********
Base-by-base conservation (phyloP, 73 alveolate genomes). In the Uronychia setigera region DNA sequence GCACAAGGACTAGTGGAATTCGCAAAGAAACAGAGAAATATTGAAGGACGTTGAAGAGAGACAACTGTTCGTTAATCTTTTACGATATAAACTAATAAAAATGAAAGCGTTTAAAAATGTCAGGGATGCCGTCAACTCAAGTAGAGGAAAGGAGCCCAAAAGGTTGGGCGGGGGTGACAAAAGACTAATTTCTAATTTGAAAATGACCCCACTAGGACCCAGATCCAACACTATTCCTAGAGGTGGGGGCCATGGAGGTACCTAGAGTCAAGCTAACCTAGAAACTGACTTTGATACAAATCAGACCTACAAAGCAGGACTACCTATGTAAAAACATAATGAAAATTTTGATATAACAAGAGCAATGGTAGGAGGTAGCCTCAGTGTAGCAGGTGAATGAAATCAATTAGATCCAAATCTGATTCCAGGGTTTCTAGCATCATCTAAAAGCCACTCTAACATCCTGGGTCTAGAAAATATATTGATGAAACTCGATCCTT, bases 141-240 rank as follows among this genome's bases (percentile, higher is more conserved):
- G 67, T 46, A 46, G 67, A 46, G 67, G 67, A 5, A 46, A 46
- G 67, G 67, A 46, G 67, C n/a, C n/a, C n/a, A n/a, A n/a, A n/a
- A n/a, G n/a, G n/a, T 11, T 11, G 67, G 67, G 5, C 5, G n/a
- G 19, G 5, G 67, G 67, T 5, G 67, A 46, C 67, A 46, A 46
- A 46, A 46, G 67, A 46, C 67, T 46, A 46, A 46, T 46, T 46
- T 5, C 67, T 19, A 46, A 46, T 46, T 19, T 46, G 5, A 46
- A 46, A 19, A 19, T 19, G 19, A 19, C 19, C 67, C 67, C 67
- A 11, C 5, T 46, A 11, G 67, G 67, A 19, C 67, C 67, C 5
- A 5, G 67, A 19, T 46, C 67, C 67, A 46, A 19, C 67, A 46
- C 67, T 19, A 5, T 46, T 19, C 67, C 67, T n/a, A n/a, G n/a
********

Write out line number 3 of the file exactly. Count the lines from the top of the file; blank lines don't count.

- G 67, G 67, A 46, G 67, C n/a, C n/a, C n/a, A n/a, A n/a, A n/a